Vietnam has been looking for a counterbalance to its relationships with other countries. It previously bestowed the same level of relations on China and Russia. Elevating the U.S. to the same status suggests that Vietnam wants to hedge its friendships as U.S. and European companies look for alternatives to Chinese factories.

With China's economic slowdown and President Xi Jinping's consolidation of political power, Biden sees an opportunity to bring more nations — including Vietnam and Cambodia — into America's orbit.

Biden arrived in Vietnam on Sunday and was welcomed with a pomp-filled ceremony outside the mustard-colored Presidential Palace. Scores of schoolchildren lined the steps waving small U.S. and Vietnam flags and Biden watched from an elevated review stand as high-stepping members of the military marched past. He and Trong met afterward Communist Party headquarters.

Both expressed happiness over seeing each other again after last meeting some eight years ago in Washington, said Biden, who then was vice president.

Trong sought to flatter Biden, who faces persistent questions at home about being 80 years old and running for reelection next year.

“You have nary aged a day, and I would say you look even better than before," Trong said. "I would say every feature of you Mr. President is complementing your image.” Biden chuckled.

Biden was given five draft deferments and was exempted from military service because he had asthma as a teenager.

Earlier Sunday, Jon Finer, Biden's chief deputy national security adviser, addressed reports that Vietnam was pursuing a deal to buy weapons from Russia, even as it sought deeper ties to the United States. Finer acknowledged Vietnam's lengthy military relationship with Russia and said the U.S. continues to work with Vietnam and other countries with similar ties to Russia to try to limit their interactions with a nation the U.S. accuses of committing war crimes and violating international law with its aggression in Ukraine.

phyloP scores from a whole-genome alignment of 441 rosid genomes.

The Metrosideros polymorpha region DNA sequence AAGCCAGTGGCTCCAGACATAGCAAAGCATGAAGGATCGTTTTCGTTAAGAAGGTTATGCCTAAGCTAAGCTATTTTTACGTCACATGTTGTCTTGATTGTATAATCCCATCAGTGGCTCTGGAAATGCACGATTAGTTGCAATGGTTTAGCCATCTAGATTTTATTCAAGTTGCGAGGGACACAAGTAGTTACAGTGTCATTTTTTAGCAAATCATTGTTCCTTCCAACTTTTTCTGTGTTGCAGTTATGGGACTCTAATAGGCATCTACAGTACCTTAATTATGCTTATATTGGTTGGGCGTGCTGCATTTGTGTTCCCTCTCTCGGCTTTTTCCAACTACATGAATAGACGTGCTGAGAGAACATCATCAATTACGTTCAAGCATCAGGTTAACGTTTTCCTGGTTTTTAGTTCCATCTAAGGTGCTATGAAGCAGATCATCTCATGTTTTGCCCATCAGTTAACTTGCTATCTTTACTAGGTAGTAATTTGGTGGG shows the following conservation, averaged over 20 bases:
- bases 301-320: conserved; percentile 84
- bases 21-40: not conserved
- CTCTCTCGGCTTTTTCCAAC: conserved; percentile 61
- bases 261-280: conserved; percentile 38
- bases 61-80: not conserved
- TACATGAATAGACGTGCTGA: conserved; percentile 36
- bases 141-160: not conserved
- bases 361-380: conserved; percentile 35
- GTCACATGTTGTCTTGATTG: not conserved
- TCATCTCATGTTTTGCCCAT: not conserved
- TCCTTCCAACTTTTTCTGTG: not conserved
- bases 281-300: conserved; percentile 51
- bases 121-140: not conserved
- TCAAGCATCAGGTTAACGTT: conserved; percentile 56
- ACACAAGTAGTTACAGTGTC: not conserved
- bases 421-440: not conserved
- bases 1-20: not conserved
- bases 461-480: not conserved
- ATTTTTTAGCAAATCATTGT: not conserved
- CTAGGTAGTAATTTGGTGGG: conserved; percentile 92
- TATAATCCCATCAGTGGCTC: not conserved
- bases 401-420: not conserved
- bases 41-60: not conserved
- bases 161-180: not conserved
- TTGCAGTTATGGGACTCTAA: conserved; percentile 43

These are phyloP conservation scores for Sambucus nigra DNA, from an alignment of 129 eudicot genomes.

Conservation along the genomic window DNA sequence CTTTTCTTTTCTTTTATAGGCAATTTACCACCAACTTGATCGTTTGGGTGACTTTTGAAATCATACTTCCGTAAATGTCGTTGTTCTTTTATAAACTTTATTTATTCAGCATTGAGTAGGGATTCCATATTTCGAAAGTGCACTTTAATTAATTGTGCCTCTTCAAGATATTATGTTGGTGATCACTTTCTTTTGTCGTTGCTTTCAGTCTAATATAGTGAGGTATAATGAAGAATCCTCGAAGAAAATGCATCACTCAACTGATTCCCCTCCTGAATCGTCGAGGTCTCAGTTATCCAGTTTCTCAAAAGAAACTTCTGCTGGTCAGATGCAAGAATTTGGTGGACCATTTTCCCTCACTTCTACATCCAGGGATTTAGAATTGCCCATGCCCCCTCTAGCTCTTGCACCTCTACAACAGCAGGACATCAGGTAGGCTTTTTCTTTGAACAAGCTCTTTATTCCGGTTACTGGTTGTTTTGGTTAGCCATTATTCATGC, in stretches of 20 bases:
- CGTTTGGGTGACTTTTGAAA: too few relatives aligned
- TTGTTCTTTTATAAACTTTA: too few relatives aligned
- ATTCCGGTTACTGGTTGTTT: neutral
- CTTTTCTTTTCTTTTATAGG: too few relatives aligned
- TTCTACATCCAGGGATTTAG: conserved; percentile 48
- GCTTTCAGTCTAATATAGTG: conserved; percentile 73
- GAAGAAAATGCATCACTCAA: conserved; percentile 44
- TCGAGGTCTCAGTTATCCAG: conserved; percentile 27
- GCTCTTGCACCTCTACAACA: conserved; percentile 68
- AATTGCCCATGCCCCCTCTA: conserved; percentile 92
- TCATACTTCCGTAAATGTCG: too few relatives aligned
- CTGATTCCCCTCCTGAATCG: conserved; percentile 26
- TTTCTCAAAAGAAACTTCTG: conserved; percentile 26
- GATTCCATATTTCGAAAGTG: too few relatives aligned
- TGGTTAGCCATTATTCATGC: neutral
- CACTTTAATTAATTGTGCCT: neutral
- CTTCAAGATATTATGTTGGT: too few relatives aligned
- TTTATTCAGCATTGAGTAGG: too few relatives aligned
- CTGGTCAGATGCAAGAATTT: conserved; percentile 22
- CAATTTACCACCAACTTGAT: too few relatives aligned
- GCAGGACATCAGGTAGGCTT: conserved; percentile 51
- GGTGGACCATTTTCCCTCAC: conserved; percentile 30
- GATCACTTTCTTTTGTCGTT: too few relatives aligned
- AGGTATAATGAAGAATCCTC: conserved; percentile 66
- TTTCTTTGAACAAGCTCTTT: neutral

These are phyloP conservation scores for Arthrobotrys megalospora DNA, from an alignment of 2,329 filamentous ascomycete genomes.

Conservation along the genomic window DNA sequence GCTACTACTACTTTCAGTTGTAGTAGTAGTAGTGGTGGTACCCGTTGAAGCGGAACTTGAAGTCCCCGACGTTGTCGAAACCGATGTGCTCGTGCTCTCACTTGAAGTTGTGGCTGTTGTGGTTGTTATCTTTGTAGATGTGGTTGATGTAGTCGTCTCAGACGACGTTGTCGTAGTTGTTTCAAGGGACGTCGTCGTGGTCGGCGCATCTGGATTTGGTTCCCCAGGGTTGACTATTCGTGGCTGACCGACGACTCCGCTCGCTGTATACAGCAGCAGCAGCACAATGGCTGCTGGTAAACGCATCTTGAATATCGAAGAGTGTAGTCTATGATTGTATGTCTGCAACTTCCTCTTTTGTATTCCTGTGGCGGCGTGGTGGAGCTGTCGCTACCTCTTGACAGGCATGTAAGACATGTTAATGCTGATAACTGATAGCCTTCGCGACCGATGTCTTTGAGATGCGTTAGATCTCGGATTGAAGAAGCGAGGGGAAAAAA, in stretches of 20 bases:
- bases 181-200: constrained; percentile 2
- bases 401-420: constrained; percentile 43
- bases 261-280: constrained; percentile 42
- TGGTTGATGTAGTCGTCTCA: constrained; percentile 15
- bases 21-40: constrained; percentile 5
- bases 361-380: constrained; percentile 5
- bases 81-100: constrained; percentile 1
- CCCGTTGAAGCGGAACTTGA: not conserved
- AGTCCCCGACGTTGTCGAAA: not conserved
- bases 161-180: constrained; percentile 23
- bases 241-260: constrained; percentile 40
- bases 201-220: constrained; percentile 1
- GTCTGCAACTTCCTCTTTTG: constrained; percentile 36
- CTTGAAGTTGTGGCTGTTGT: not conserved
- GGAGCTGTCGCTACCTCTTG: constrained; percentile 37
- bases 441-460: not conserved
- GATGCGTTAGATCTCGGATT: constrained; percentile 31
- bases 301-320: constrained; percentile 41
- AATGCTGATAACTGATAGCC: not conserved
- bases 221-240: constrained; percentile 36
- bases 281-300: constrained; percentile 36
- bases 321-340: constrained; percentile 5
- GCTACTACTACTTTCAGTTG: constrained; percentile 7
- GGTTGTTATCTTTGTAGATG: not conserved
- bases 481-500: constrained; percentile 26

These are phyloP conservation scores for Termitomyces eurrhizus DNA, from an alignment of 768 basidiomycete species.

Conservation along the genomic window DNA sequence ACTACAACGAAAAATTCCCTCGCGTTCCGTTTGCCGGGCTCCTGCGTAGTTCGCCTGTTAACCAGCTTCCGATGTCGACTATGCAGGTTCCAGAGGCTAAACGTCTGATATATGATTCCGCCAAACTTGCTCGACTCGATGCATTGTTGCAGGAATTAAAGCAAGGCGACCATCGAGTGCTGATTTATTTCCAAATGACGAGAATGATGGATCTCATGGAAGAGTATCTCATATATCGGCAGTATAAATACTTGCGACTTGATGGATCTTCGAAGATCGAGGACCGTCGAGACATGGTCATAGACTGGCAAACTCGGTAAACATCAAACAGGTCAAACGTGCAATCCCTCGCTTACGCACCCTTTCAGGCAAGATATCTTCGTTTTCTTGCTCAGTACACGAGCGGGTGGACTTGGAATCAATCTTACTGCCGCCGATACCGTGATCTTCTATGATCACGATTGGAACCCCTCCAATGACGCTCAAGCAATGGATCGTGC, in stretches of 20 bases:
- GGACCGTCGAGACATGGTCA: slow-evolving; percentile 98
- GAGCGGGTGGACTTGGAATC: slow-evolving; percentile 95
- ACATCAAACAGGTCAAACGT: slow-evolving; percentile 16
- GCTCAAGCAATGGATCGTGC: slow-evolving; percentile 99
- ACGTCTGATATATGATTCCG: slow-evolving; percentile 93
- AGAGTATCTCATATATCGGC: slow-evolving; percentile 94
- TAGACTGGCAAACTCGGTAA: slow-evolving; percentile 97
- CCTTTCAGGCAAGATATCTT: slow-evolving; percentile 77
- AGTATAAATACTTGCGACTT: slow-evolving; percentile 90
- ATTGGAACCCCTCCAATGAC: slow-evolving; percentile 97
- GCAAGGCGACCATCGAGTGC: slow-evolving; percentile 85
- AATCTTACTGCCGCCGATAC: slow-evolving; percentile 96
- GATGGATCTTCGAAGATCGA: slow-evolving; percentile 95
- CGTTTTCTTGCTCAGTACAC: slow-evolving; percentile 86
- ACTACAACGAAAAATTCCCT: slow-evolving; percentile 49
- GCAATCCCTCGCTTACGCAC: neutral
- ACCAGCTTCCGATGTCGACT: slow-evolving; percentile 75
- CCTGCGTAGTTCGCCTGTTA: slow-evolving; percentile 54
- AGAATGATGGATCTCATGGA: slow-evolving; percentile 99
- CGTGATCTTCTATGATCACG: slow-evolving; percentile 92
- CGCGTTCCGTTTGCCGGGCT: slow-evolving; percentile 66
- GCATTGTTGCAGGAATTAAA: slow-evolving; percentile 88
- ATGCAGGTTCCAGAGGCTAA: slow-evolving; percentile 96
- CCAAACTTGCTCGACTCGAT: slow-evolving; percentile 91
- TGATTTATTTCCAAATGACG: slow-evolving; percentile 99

U.S. trade with Vietnam has already accelerated since 2019. But there are limits to how much further it can grow without improvements to the country's infrastructure, its workers' skills and its governance. Nor has increased trade automatically put the Vietnamese economy on an upward trajectory.

Commerce Secretary Gina Raimondo said that the CEOs she talks with rank Vietnam highly as a place to diversify supply chains that before the pandemic had been overly dependent on China. Raimondo has been trying to broaden those supply chains through the Indo-Pacific Economic Framework, an initiative Biden launched last year.

“Whether it’s Vietnam or Malaysia, Indonesia, India, companies are really taking a hard look at those countries as places to do more business,” Raimondo said. “It is also true that they need to improve their workforce, housing, infrastructure and, I’d say, transparency in government operations.”

Vietnam's economic growth slipped during the first three months of 2023. Its exporters faced higher costs and weaker demand as high inflation worldwide hurt the market for consumer goods.

Still, U.S. imports of Vietnamese goods have nearly doubled since 2019 to $127 billion annually, according to the Census Bureau. It is unlikely that Vietnam, with its population of 100 million, can match the scale of Chinese manufacturing. In 2022, China, with 1.4 billion people, exported four times as many goods to the U.S. as did Vietnam.